Posted in Family, Personal life

Votes for Minions

This post was written on 12th October, the day of the general release of the film Suffragettes, for the November edition of the Tetbury Advertiser.

Lucienne Boyce and Debbie Young wearing the official colours of the Suffragettes
Lucienne and I show our true colours

Today I did two things I’d never done before: I went to the cinema alone, and I saw a film on the day of its general release.

Though I’d wanted to see Suffragette for ages, I don’t usually get round to seeing films until they’re out on DVD, unless they’re children’s movies such as Minions, whose bright yellow and blue merchandise is everywhere just now.

 This time I had an incentive to be quicker off the mark: my historian friend Lucienne Boyce, author of The Bristol Suffragettes, was to give a talk at the cinema before the film. In a show of support, and because I’m genuinely interested in the movement’s history, I donned an outfit in suffragette colours (green, purple and white) – though I drew the line at chaining myself to the cinema railings.

Not So Last Century

display banner and poster
Terrific display material included free suffragette badges and stickers from the British Film Institute

I invited my daughter (12) to join me, but she decided the film wasn’t relevant to her, because “We’ve had the vote for ages now, Mummy.” I was glad that she felt so secure in her equal rights, yet for me the British suffragette movement feels like recent history. My grandmother didn’t get the vote till she was 28. She was born in 1900, and in the UK, women only gained equal voting rights with men in 1928. While I was still at primary school, Grandma made me promise to use my vote and use it wisely. When I pressed her to tell me which party she voted for, she refused to say, citing the confidentiality of the ballot box.

The credits at the end of Suffragette include a list of the dates when women were granted the vote around the world. Though Britain lagged behind some countries, other nations made their women wait much longer, e.g. in Switzerland until 1971. Yes, 1971. Less surprisingly, Saudia Arabia’s women are still only on a promise, and even that’s just for local elections.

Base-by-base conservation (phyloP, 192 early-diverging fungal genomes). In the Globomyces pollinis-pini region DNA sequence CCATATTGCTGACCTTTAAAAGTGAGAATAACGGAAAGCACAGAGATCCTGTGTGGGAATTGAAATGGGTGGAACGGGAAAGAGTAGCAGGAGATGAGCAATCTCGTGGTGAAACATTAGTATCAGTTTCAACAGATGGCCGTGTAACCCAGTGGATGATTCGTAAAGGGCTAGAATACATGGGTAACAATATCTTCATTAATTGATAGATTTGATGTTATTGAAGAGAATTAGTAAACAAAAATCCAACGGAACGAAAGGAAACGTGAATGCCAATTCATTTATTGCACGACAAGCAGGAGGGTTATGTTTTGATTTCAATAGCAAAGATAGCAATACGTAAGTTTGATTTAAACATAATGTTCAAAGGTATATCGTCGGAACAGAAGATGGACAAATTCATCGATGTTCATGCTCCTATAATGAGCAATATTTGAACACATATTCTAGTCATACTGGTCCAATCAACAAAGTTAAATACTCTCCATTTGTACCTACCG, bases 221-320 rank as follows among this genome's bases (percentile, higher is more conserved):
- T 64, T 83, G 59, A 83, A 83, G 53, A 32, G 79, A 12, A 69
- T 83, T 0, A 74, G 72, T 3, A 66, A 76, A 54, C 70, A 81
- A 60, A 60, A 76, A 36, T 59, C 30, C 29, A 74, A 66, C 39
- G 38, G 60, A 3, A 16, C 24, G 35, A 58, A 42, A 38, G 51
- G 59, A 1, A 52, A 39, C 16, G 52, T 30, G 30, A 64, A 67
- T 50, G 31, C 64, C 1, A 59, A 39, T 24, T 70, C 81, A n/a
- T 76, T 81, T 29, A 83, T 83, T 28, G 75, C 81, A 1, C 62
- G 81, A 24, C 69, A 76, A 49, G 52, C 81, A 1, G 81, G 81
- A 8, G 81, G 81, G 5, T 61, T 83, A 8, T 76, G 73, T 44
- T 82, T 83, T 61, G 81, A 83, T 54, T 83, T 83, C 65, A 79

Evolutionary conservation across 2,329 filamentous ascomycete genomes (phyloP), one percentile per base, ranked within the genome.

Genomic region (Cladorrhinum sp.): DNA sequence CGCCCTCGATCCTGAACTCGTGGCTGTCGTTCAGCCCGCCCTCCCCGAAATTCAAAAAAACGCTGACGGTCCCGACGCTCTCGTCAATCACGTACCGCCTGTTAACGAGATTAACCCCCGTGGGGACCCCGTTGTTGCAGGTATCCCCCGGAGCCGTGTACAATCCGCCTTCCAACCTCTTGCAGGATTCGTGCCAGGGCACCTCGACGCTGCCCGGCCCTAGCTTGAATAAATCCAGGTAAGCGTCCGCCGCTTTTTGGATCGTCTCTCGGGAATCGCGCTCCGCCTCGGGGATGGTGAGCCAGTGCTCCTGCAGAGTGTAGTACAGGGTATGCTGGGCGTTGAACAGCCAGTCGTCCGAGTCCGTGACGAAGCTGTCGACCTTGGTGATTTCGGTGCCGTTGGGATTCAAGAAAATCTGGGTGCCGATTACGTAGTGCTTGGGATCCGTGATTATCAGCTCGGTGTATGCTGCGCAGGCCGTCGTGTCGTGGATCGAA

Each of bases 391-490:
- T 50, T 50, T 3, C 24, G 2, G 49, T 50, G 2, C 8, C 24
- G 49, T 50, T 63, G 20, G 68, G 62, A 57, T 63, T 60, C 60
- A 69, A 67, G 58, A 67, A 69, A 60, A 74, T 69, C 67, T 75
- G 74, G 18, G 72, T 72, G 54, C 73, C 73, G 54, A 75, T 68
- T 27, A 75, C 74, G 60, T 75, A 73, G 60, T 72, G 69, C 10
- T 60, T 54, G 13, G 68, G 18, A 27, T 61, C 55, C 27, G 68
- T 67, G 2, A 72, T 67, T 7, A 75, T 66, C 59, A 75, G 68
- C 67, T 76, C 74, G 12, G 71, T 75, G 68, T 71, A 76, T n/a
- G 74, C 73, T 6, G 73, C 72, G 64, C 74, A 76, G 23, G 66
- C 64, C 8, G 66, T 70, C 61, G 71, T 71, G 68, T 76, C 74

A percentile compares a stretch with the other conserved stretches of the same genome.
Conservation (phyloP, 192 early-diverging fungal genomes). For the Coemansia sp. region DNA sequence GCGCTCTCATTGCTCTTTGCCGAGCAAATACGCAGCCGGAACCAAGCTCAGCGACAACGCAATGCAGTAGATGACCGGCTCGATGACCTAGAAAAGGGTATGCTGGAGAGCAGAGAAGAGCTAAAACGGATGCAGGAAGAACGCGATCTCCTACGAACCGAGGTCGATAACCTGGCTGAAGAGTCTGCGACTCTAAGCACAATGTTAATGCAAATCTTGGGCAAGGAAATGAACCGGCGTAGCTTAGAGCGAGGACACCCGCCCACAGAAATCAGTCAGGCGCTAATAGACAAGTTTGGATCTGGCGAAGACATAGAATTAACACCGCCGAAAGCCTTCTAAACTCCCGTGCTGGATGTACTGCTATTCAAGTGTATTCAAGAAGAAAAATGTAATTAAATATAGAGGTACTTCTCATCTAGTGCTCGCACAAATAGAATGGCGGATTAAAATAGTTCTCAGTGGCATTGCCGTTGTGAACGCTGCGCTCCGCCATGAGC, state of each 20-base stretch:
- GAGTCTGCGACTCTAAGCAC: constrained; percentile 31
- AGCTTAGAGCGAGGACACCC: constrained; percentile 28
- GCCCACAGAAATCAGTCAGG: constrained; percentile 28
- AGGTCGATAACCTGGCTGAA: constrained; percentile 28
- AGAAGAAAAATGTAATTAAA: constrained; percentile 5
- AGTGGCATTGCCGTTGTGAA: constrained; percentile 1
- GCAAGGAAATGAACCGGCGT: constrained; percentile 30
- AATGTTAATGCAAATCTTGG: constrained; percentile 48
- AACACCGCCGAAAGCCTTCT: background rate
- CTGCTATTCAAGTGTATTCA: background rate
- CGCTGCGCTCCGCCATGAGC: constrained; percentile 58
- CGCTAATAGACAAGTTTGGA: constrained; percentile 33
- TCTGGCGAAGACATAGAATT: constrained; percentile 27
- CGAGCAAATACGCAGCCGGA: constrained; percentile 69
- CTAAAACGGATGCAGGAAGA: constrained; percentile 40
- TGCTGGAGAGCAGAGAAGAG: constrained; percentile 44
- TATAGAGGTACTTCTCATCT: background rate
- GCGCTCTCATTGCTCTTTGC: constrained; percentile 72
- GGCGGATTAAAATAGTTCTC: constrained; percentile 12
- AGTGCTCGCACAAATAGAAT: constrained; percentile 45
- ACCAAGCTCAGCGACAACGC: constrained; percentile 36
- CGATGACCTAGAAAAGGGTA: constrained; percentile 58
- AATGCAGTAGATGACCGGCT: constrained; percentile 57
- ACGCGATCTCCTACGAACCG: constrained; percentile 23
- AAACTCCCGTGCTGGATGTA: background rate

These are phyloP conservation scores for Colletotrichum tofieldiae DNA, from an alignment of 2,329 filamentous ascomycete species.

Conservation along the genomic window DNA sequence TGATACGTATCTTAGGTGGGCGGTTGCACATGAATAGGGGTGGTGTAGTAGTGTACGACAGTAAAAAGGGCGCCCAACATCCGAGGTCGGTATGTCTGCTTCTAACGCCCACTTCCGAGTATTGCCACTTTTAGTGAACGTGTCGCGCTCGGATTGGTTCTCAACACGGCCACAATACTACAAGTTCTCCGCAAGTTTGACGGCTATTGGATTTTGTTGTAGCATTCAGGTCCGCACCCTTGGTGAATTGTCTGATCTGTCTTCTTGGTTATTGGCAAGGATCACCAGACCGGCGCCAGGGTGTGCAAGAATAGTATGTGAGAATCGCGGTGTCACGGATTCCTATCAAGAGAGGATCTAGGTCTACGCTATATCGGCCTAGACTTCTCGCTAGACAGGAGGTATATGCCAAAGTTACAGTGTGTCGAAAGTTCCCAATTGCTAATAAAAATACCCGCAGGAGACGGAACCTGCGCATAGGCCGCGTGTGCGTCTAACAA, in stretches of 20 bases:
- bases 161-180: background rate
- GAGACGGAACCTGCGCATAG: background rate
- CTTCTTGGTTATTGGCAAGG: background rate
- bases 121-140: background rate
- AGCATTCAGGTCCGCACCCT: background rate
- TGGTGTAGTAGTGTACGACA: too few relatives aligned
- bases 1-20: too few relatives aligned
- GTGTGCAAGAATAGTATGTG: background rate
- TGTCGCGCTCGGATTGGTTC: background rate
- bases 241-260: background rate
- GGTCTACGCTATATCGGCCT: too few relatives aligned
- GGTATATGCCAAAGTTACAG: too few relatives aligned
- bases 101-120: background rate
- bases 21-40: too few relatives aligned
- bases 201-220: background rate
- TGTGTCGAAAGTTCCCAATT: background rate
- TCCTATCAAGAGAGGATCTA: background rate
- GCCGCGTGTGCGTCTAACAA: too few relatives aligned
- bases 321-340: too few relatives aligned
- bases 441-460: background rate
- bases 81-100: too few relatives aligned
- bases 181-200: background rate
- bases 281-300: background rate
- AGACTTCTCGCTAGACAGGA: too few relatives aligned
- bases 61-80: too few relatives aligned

Display area at cinema
Suffragette City – the information area in the cinema foyer

The Wider Message

Even if, like my daughter, you think women’s suffrage is old news, the film relays many topical messages about standing up for what you believe in, about giving voice to the oppressed, and about how far you should go to fight for your rights.

Though unhappy about the way the film ended (I won’t spoil the plot in case you haven’t seen it yet), I left the cinema buzzing with enthusiasm and laden with promotional flyers, badges and stickers bearing authentic suffragette slogans such as “Find Your Voice” and “Deeds Not Words”. I was even given a sash proclaiming “Votes for Women”. Oh, I do love souvenirs!

Minion cake made by my brother
Let them eat Minions

When I took my booty home, I expected my daughter to nab the stickers to adorn her school history book, but she declined. Fortunately, I had another conscience present for her up my sleeve: a small golden heart-shaped badge, sold at the box office in aid of the Variety Club children’s charity. This she was very happy to accept. The reason? It featured a Minion. Of course.

Author:

Author of warm, witty and gently funny fiction and non-fiction, including the popular Sophie Sayers Village Mystery series, beginning with "Best Murder in Show", inspired by her life in an English Cotswold community, short stories and essays about country life. As Commissioning Editor for the Alliance of Independent Authors' Advice Centre, she writes guidebooks authors. She speaks at many literature festivals and writing events, and is part of BBC Radio Gloucestershire's monthly Book Club broadcast. She is founder and director of the free Hawkesbury Upton Literature Festival which takes place in April, a member of the Romantic Novelists' Association, and an ambassador for children's reading charity Read for Good and the Type 1 diabetes charity JDRF.

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